Saturday, February 22, 2014

The Time of Man

Time itself is Long,
Even if the Time of Man
Is Short.
- Pete Hamill

Programming note:  Starting tomorrow and continuing through next Saturday - March 1st - there will be no link to this silliness on either Facebook or Twitter.  In the event that you are one of the nice folks who spends a moment or two of your day here daily, then you need to do two things.  First and foremost, start reassessing your decision-making process.  Second, make a note to yourself to access this space through this link:  http://mindracinginthestreet.blogspot.com/

The wonderful thing about having an empty head unencumbered by important thoughts is that I have much more time than most to reflect upon things of utter silliness and banality.  It not only gives me wonderful insight into what it must be to be a Kardashian - minus the requisite cosmetic surgery.  

Tuesday late afternoon/early evening I was heading home from an afternoon spent at a mediation.  Happiness is a productive mediation, which this one was.  While it took a fair amount of cajoling and arm-twisting all around our mediator Daniel Mecca - one of my favorite members of the Judiciary when he was the Presiding Judge in Bergen County - forged a resolution that was equally unpleasant for all sides.  In other words, he forged an ideal compromise.  As I motored home from Judge Mecca's office I was listening to Mike Francesca's radio show on WFAN.  A promotional spot played reminder listeners that effective this season WFAN (both AM and FM) shall serve as the radio home for the New York Yankees.  The spot made reference to this season being the final one for Derek Jeter and implored the audience not to miss a single pitch.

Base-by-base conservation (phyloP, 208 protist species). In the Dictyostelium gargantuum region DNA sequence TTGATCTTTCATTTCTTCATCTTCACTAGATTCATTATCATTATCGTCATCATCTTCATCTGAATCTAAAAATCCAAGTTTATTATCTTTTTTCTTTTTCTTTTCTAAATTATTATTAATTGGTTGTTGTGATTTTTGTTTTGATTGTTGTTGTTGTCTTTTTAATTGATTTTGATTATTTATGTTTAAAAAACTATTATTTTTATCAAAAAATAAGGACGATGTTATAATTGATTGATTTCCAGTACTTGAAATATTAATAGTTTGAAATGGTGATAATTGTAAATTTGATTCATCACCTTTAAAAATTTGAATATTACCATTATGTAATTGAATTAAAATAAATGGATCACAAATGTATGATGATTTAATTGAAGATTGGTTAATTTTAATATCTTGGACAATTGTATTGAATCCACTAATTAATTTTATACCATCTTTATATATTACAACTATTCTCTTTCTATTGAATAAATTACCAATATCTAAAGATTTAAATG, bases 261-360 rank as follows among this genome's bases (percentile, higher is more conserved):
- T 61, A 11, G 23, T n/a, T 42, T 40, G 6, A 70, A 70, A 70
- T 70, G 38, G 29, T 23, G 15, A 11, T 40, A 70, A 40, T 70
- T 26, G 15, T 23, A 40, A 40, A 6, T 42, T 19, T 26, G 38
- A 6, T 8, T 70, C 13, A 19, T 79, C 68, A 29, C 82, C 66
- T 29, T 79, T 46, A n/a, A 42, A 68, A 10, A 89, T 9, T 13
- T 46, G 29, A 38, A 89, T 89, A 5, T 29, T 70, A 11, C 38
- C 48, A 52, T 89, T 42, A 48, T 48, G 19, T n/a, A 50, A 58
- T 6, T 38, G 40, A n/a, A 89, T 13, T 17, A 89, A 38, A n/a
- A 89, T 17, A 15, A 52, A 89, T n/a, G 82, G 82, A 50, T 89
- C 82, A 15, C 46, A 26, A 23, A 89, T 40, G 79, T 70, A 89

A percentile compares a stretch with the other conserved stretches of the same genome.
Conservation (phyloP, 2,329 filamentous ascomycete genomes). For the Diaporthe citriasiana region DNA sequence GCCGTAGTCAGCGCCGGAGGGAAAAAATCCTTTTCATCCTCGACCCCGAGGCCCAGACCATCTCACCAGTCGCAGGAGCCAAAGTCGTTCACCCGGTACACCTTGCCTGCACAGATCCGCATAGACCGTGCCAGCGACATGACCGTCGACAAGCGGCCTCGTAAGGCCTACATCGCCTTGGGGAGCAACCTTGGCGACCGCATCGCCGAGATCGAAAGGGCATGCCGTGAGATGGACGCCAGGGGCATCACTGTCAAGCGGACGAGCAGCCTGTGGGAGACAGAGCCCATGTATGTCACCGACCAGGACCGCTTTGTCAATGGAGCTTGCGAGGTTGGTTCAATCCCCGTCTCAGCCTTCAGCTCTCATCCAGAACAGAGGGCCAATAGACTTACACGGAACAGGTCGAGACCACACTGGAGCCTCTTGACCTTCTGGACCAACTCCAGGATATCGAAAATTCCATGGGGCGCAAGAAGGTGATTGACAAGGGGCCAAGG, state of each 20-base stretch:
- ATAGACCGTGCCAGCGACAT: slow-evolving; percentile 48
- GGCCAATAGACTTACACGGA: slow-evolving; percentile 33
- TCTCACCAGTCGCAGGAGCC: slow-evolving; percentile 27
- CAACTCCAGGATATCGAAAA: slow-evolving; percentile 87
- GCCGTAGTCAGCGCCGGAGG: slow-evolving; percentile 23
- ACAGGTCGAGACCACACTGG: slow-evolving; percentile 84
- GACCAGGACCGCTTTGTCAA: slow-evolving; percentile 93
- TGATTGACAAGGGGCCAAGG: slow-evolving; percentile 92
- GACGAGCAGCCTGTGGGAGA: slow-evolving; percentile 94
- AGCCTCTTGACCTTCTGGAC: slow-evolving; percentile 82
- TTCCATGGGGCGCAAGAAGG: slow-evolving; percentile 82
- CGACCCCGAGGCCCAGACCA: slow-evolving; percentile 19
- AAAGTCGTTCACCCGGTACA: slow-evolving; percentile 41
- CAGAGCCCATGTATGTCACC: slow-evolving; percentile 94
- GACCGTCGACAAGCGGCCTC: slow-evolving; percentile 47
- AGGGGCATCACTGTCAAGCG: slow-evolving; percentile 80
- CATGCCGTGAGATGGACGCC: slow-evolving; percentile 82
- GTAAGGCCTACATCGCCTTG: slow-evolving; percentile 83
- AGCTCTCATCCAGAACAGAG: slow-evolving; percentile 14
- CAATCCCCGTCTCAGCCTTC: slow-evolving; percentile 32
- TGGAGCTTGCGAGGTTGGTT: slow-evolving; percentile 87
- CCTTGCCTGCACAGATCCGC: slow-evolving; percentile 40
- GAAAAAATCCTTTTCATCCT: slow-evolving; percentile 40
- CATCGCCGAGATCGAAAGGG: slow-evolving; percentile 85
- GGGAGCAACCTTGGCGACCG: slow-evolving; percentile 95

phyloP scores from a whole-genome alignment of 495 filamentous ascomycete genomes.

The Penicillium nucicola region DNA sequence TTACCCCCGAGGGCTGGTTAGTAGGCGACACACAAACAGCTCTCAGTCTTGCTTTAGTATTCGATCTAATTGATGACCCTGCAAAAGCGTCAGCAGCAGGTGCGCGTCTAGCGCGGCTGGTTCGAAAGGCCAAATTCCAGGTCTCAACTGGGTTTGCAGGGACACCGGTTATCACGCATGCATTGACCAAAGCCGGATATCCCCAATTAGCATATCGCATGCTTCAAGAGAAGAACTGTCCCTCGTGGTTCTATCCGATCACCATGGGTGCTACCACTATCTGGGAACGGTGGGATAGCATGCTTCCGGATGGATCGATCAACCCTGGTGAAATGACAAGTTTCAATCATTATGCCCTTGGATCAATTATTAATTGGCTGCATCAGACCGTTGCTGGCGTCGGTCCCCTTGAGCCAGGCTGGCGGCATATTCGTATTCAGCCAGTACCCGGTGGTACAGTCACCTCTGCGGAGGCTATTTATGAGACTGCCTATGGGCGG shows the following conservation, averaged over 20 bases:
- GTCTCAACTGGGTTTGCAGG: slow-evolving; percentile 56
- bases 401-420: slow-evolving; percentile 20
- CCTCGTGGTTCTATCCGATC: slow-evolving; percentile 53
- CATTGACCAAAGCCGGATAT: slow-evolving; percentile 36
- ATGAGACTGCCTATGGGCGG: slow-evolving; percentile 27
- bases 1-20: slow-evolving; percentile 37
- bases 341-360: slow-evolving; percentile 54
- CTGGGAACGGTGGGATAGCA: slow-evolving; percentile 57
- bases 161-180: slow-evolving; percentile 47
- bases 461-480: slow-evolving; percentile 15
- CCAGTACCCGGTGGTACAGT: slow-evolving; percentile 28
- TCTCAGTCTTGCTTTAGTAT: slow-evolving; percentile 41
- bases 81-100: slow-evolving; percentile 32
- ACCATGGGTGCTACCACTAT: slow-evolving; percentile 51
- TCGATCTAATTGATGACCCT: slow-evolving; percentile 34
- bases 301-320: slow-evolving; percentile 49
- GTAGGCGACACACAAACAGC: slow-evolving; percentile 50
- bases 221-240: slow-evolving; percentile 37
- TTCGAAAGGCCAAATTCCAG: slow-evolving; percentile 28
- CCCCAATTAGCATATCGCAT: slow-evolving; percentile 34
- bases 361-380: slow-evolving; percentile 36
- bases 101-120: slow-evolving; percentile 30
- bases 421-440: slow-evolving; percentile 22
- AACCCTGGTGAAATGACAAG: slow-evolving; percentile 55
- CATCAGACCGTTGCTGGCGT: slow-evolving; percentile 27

What struck me - and what I had not considered for even a single second prior to that very moment until I heard his voice played in the spot - was that Jeter's final at-bat at the Stadium, which might very well take place during the final home game against the Baltimore Orioles on September 25, shall mark the end of two eras.  Bob Sheppard spent more than a half century as the P.A. Announcer at Yankee Stadium, starting his career with the ballclub in 1951.  Illness forced Sheppard from the booth after the 2007 season and he died, at age 99, in July 2010.  However, even though he was not behind the microphone from Opening Day 2008 his voice has still been heard at the Stadium in the years since.  Jeter, because of his own reverence for Sheppard and his recognition of Sheppard's place in Yankees history, has been introduced for every home at-bat since Sheppard retired by Sheppard's recorded voice.  




Neither Sheppard's retirement nor his death silenced his voice.  Jeter's retirement shall.  It may speak volumes to the advanced degree of my own mental illness that upon arriving at that realization while driving south on the Garden State Parkway on Tuesday evening, I felt of wave of genuine sadness wash over me.  If so, then so be it....

....I stand guilty as charged.  And unashamedly so. 

-AK      

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